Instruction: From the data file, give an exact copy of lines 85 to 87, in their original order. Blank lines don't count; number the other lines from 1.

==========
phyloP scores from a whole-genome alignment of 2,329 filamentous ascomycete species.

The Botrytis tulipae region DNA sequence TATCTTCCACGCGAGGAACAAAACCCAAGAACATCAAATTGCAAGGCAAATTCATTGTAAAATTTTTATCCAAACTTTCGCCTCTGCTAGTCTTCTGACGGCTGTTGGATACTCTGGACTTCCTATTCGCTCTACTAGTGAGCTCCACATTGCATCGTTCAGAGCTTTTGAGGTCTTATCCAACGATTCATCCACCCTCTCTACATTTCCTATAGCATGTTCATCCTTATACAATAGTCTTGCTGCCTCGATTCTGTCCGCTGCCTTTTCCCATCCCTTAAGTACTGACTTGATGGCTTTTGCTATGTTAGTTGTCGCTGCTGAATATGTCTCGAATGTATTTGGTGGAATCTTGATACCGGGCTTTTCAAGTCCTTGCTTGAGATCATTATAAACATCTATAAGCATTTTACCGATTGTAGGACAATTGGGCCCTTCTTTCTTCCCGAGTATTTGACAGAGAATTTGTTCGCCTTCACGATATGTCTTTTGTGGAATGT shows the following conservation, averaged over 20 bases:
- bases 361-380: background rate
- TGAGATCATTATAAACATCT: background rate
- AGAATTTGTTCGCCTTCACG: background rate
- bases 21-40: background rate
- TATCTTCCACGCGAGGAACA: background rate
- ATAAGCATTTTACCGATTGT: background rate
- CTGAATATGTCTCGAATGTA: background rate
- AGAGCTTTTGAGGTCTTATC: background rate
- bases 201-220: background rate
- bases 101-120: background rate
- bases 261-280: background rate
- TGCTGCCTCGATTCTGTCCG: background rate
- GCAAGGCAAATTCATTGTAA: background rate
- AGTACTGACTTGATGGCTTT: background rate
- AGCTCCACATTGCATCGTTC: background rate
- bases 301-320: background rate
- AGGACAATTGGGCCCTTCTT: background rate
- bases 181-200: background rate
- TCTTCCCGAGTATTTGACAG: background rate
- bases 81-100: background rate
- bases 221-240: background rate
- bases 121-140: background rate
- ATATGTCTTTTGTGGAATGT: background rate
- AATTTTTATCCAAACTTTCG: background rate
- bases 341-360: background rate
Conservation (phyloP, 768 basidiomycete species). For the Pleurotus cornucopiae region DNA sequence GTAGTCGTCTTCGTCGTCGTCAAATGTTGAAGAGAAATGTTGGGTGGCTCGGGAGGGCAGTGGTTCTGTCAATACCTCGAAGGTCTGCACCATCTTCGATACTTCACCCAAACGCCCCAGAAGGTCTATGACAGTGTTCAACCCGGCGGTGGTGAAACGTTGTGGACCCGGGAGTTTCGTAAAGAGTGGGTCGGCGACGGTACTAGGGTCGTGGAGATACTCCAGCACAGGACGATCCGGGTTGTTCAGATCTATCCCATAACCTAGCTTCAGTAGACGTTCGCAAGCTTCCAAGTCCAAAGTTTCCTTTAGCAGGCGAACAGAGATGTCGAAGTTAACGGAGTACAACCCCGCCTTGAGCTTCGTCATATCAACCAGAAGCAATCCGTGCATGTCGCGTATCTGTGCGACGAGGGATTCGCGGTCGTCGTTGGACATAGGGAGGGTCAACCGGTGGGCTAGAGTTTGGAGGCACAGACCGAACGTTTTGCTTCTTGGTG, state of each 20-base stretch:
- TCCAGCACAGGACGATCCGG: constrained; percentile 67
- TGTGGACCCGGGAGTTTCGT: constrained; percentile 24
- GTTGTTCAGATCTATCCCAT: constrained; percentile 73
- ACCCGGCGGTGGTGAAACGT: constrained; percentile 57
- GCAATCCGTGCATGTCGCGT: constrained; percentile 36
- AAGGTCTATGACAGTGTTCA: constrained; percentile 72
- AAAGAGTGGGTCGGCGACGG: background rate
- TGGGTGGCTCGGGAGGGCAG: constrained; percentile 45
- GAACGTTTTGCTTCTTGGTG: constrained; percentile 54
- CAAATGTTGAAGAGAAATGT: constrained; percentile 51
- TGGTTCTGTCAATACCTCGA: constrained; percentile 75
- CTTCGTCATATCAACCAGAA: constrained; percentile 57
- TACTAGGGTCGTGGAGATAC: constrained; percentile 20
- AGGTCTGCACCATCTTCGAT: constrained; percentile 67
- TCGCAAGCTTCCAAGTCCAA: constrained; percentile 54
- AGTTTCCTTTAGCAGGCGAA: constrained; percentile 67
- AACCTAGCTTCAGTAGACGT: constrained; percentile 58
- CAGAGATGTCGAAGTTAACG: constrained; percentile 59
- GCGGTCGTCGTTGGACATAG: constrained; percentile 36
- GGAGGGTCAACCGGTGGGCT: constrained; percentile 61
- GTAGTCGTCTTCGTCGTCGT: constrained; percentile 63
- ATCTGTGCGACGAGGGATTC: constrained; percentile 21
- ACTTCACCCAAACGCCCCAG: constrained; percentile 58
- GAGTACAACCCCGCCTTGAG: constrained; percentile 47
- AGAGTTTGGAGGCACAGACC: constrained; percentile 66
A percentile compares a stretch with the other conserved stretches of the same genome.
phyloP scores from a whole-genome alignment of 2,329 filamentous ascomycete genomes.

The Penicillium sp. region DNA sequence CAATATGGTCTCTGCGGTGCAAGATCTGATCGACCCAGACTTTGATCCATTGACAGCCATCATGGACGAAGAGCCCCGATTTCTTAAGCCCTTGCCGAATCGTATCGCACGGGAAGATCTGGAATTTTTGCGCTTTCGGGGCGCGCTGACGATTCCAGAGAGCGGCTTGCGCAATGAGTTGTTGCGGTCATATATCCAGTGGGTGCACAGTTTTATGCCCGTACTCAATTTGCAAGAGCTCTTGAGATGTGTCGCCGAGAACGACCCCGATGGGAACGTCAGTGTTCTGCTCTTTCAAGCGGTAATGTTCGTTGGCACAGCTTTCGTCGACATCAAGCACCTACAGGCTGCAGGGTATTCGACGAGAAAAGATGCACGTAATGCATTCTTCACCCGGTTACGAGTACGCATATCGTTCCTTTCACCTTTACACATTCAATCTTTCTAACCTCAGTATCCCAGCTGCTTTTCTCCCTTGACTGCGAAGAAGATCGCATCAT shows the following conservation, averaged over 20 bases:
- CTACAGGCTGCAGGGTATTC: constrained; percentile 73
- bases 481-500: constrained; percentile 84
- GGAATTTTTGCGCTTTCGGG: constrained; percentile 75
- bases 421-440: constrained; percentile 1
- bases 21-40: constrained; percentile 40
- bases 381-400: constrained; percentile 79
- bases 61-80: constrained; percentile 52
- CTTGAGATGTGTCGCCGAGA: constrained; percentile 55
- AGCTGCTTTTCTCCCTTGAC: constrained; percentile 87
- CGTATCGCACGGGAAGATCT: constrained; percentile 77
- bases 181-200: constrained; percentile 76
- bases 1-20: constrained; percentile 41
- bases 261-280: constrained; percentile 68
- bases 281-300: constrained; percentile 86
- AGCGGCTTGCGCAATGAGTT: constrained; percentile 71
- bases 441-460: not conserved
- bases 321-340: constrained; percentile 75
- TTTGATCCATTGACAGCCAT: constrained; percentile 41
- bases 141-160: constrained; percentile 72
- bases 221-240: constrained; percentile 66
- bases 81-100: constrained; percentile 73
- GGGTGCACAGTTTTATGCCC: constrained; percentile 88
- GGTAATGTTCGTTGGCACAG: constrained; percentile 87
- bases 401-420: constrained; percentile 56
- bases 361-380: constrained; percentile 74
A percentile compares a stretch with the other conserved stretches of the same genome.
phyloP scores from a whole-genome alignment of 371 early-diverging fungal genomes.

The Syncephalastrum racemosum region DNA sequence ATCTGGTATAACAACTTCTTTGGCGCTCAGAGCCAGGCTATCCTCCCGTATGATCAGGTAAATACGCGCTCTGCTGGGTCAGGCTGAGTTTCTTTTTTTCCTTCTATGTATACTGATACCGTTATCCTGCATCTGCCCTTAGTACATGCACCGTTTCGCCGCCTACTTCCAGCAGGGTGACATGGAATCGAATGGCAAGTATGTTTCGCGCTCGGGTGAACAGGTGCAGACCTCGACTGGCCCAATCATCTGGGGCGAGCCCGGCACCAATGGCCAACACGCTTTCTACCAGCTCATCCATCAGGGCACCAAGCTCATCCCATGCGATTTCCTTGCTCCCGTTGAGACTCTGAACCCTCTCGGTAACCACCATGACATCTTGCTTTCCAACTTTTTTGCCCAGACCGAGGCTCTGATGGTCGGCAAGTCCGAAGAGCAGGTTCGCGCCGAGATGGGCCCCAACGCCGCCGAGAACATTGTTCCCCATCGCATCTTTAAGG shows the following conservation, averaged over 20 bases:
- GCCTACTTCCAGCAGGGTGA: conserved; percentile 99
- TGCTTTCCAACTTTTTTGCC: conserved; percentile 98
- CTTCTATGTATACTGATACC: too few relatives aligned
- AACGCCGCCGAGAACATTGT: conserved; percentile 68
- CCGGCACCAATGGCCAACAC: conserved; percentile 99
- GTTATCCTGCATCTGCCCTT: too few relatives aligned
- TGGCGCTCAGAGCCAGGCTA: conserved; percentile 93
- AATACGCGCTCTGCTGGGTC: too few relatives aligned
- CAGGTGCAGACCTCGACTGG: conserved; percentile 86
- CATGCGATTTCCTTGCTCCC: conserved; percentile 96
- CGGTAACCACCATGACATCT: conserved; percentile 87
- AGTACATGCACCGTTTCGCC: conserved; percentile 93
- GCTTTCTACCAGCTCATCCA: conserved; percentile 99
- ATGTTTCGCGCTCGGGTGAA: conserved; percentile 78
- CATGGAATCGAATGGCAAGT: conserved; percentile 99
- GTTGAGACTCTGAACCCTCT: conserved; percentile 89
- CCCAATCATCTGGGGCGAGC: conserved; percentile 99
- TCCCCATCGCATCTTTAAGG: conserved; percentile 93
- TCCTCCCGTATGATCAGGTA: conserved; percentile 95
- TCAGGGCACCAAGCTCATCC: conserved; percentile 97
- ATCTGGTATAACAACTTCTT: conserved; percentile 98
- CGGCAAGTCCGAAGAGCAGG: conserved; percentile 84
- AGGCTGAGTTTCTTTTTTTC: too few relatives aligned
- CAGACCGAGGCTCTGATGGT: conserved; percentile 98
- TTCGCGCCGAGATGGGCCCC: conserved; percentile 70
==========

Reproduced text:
- GCCTACTTCCAGCAGGGTGA: conserved; percentile 99
- TGCTTTCCAACTTTTTTGCC: conserved; percentile 98
- CTTCTATGTATACTGATACC: too few relatives aligned